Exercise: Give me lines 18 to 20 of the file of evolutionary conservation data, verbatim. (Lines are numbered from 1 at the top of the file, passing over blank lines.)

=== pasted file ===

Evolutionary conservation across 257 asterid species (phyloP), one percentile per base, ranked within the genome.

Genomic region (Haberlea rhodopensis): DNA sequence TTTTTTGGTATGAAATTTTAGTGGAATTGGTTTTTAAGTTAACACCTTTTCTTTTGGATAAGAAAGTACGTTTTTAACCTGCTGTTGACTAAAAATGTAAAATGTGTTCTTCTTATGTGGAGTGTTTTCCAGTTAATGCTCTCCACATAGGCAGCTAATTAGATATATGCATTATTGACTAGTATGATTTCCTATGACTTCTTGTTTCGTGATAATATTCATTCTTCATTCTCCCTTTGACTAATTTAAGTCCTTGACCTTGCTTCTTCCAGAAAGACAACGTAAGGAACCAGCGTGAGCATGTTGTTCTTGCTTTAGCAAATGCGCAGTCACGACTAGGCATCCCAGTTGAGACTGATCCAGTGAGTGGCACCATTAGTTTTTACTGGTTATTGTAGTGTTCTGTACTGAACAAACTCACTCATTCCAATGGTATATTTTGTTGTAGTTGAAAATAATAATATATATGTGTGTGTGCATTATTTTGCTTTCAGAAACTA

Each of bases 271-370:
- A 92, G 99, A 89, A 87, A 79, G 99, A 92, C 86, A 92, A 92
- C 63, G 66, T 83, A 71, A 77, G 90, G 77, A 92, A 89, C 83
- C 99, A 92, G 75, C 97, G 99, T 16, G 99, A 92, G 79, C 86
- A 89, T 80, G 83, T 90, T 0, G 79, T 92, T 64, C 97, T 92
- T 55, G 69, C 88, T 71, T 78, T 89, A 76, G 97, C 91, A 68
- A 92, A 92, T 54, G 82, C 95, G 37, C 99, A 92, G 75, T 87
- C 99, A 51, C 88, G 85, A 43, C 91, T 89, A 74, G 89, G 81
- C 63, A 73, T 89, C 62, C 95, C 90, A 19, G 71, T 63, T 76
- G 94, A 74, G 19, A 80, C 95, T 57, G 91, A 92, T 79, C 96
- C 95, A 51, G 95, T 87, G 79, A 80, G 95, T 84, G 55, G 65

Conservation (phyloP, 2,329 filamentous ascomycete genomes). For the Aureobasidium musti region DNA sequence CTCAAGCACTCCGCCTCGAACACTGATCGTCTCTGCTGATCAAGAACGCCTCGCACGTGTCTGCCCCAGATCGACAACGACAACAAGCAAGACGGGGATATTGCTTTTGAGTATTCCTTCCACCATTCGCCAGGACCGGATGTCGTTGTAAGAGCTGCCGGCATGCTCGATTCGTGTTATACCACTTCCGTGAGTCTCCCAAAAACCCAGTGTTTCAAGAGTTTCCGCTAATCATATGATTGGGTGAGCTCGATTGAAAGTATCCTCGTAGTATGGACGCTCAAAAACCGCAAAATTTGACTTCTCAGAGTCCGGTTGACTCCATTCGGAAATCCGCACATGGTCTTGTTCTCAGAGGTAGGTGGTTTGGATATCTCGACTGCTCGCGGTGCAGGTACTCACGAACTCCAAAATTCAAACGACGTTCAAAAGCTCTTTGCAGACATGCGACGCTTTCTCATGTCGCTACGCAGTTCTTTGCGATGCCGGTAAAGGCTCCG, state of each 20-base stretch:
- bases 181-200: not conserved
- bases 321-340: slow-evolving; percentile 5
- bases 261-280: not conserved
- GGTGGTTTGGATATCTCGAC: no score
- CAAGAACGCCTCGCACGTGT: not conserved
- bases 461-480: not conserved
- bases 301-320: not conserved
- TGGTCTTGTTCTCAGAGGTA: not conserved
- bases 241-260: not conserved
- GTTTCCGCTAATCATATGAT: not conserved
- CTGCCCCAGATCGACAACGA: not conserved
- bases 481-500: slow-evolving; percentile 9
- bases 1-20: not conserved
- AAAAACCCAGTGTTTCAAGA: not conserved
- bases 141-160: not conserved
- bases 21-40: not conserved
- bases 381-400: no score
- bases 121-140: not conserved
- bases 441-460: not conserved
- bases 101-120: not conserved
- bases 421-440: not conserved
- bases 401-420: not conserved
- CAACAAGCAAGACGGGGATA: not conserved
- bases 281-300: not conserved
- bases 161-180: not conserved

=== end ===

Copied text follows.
- GGTGGTTTGGATATCTCGAC: no score
- CAAGAACGCCTCGCACGTGT: not conserved
- bases 461-480: not conserved